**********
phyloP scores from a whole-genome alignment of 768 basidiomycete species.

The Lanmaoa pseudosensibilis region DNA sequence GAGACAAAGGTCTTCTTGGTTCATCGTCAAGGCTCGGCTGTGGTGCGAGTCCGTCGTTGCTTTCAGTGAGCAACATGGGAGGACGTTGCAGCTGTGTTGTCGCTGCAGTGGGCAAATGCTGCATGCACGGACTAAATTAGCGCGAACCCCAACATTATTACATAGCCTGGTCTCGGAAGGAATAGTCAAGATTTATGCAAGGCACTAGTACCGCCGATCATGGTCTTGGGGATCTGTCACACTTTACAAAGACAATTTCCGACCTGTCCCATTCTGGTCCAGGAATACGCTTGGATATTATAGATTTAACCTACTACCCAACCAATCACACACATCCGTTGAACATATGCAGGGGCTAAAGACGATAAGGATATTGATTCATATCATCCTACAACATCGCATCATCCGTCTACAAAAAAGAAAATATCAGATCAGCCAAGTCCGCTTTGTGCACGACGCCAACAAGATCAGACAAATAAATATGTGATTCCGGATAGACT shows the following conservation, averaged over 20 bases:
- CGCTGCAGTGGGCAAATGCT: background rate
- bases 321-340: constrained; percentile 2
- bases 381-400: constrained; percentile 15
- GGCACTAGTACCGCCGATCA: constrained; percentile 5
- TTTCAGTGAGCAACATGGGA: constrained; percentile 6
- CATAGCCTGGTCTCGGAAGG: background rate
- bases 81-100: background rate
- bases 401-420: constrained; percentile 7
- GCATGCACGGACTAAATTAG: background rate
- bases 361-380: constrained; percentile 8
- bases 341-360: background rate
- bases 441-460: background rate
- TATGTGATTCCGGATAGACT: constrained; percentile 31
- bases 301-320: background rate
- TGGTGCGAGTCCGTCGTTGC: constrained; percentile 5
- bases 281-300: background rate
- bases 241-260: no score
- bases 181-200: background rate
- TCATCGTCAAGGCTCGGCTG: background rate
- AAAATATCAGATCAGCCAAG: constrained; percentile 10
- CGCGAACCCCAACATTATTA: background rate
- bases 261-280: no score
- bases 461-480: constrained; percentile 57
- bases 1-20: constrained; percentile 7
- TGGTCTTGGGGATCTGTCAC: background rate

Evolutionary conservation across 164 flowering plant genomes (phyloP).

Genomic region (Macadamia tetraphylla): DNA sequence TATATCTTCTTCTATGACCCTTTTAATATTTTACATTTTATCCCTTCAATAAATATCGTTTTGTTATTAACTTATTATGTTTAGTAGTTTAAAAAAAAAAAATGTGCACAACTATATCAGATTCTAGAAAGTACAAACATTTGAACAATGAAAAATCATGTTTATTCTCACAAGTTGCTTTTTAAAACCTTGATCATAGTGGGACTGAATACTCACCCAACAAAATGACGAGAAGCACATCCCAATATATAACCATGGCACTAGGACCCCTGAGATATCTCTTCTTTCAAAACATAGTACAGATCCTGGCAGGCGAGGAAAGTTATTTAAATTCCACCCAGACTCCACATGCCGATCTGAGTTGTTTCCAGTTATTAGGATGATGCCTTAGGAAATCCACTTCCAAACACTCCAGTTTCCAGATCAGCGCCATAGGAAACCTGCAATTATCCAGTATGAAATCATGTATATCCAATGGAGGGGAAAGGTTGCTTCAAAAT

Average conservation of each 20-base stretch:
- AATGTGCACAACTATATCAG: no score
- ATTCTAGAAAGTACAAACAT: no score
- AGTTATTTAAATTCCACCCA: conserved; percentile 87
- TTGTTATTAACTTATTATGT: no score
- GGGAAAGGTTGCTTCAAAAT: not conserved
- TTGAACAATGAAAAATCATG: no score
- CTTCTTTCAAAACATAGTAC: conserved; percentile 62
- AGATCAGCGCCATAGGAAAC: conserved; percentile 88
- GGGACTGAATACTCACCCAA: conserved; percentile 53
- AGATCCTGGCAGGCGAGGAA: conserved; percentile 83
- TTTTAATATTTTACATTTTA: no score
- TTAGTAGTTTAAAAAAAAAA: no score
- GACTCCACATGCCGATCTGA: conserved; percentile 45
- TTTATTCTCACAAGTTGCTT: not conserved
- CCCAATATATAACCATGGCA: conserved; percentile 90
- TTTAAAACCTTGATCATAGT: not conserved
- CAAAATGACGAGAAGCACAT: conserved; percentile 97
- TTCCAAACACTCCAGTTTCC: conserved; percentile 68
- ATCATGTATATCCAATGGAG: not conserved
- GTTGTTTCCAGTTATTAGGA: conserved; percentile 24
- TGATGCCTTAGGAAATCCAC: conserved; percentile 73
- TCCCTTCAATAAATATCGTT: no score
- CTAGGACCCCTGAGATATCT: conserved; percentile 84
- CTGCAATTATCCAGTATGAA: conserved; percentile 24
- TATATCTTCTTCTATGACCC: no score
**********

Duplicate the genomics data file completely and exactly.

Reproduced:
phyloP scores from a whole-genome alignment of 768 basidiomycete species.

The Lanmaoa pseudosensibilis region DNA sequence GAGACAAAGGTCTTCTTGGTTCATCGTCAAGGCTCGGCTGTGGTGCGAGTCCGTCGTTGCTTTCAGTGAGCAACATGGGAGGACGTTGCAGCTGTGTTGTCGCTGCAGTGGGCAAATGCTGCATGCACGGACTAAATTAGCGCGAACCCCAACATTATTACATAGCCTGGTCTCGGAAGGAATAGTCAAGATTTATGCAAGGCACTAGTACCGCCGATCATGGTCTTGGGGATCTGTCACACTTTACAAAGACAATTTCCGACCTGTCCCATTCTGGTCCAGGAATACGCTTGGATATTATAGATTTAACCTACTACCCAACCAATCACACACATCCGTTGAACATATGCAGGGGCTAAAGACGATAAGGATATTGATTCATATCATCCTACAACATCGCATCATCCGTCTACAAAAAAGAAAATATCAGATCAGCCAAGTCCGCTTTGTGCACGACGCCAACAAGATCAGACAAATAAATATGTGATTCCGGATAGACT shows the following conservation, averaged over 20 bases:
- CGCTGCAGTGGGCAAATGCT: background rate
- bases 321-340: constrained; percentile 2
- bases 381-400: constrained; percentile 15
- GGCACTAGTACCGCCGATCA: constrained; percentile 5
- TTTCAGTGAGCAACATGGGA: constrained; percentile 6
- CATAGCCTGGTCTCGGAAGG: background rate
- bases 81-100: background rate
- bases 401-420: constrained; percentile 7
- GCATGCACGGACTAAATTAG: background rate
- bases 361-380: constrained; percentile 8
- bases 341-360: background rate
- bases 441-460: background rate
- TATGTGATTCCGGATAGACT: constrained; percentile 31
- bases 301-320: background rate
- TGGTGCGAGTCCGTCGTTGC: constrained; percentile 5
- bases 281-300: background rate
- bases 241-260: no score
- bases 181-200: background rate
- TCATCGTCAAGGCTCGGCTG: background rate
- AAAATATCAGATCAGCCAAG: constrained; percentile 10
- CGCGAACCCCAACATTATTA: background rate
- bases 261-280: no score
- bases 461-480: constrained; percentile 57
- bases 1-20: constrained; percentile 7
- TGGTCTTGGGGATCTGTCAC: background rate

Evolutionary conservation across 164 flowering plant genomes (phyloP).

Genomic region (Macadamia tetraphylla): DNA sequence TATATCTTCTTCTATGACCCTTTTAATATTTTACATTTTATCCCTTCAATAAATATCGTTTTGTTATTAACTTATTATGTTTAGTAGTTTAAAAAAAAAAAATGTGCACAACTATATCAGATTCTAGAAAGTACAAACATTTGAACAATGAAAAATCATGTTTATTCTCACAAGTTGCTTTTTAAAACCTTGATCATAGTGGGACTGAATACTCACCCAACAAAATGACGAGAAGCACATCCCAATATATAACCATGGCACTAGGACCCCTGAGATATCTCTTCTTTCAAAACATAGTACAGATCCTGGCAGGCGAGGAAAGTTATTTAAATTCCACCCAGACTCCACATGCCGATCTGAGTTGTTTCCAGTTATTAGGATGATGCCTTAGGAAATCCACTTCCAAACACTCCAGTTTCCAGATCAGCGCCATAGGAAACCTGCAATTATCCAGTATGAAATCATGTATATCCAATGGAGGGGAAAGGTTGCTTCAAAAT

Average conservation of each 20-base stretch:
- AATGTGCACAACTATATCAG: no score
- ATTCTAGAAAGTACAAACAT: no score
- AGTTATTTAAATTCCACCCA: conserved; percentile 87
- TTGTTATTAACTTATTATGT: no score
- GGGAAAGGTTGCTTCAAAAT: not conserved
- TTGAACAATGAAAAATCATG: no score
- CTTCTTTCAAAACATAGTAC: conserved; percentile 62
- AGATCAGCGCCATAGGAAAC: conserved; percentile 88
- GGGACTGAATACTCACCCAA: conserved; percentile 53
- AGATCCTGGCAGGCGAGGAA: conserved; percentile 83
- TTTTAATATTTTACATTTTA: no score
- TTAGTAGTTTAAAAAAAAAA: no score
- GACTCCACATGCCGATCTGA: conserved; percentile 45
- TTTATTCTCACAAGTTGCTT: not conserved
- CCCAATATATAACCATGGCA: conserved; percentile 90
- TTTAAAACCTTGATCATAGT: not conserved
- CAAAATGACGAGAAGCACAT: conserved; percentile 97
- TTCCAAACACTCCAGTTTCC: conserved; percentile 68
- ATCATGTATATCCAATGGAG: not conserved
- GTTGTTTCCAGTTATTAGGA: conserved; percentile 24
- TGATGCCTTAGGAAATCCAC: conserved; percentile 73
- TCCCTTCAATAAATATCGTT: no score
- CTAGGACCCCTGAGATATCT: conserved; percentile 84
- CTGCAATTATCCAGTATGAA: conserved; percentile 24
- TATATCTTCTTCTATGACCC: no score